Witnesses from the City, banks, academics and members of the public told the Future of Banking Commission this week that incentives, including bankers bonuses, are wrong, and the culture of banking must change so that it’s fairer for consumers.
Mervyn King, governor of the Bank of England, launched an attack on the way the banking sector has operated in recent years, criticising its reliance on the taxpayer to bail it out. He was adamant that in future banks should be more responsible, and be allowed to fail, although consumer deposit accounts should be protected.
Speaking at the second Future of Banking Commission hearing, which was convened to provide an opportunity for experts to analyse the banking crisis from the consumer perspective, Mr King acknowledged that ‘banking is inherently risky’, but felt that too much of the risk is being placed on the consumer’s shoulders.
Bank sales techniques slammed at Banking Commission hearing
Sir Brian Pitman, chairman of Virgin Bank, picked up Mr King’s theme when he questioned the motivation of banks when dealing with their customers. Sir Brian was critical of the way bank customers are greeted when they enter their local branch. He said that inevitably the first people they speak to are sales staff rather than anyone with banking experience.
Sir Brian pointed out that he was invariably asked if he wanted to buy a certain financial product, or if he enquired about one product, staff pointed out the relevant brochure rather than talked him through the product. This, Sir Brian suggested, indicated they did not understand the product.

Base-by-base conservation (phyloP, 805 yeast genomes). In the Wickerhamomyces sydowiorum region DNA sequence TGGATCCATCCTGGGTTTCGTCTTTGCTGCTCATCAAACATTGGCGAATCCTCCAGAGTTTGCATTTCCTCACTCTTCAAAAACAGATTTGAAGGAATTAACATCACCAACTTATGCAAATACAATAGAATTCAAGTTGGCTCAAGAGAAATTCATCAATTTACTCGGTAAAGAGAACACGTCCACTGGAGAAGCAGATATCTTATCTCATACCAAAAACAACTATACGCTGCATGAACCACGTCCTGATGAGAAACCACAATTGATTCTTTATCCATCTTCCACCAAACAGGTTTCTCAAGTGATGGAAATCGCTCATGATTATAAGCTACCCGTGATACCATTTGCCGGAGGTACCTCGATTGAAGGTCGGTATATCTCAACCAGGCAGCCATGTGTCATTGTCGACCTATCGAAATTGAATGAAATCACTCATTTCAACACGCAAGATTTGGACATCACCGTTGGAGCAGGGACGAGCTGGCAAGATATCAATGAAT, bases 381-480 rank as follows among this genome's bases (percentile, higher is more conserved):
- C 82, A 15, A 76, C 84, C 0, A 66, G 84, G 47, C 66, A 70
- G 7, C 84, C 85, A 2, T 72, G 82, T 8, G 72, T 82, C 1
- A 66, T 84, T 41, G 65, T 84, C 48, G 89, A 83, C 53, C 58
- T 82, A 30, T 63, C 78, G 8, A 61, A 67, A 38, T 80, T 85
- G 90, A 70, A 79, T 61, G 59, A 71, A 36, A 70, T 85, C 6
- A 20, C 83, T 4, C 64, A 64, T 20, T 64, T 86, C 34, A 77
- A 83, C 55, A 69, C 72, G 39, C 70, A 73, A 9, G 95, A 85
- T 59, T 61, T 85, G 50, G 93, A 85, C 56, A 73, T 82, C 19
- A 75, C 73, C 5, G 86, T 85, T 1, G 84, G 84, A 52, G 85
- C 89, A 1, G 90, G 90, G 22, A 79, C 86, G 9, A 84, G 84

Sir Brian told the Future of Banking Commission: ‘Can you imagine giving incentives to staff for selling loans? It’s crazy, but it’s happening. And it’s unnecessary. Handelsbank in Sweden doesn’t pay bonuses, and it’s one of the best in the world. If you give people targets you are encouraging them to increase risk.’
Sales staff, not bank staff
Gill Kirk, a former HSBC employee, who gave evidence as a consumer witness, was equally damning about the banks’ emphasis on sales over service. Gill said: ‘Banks have always encouraged sales, but now the people who are selling them have a lack of banking experience. They are sales staff, not bank staff.’
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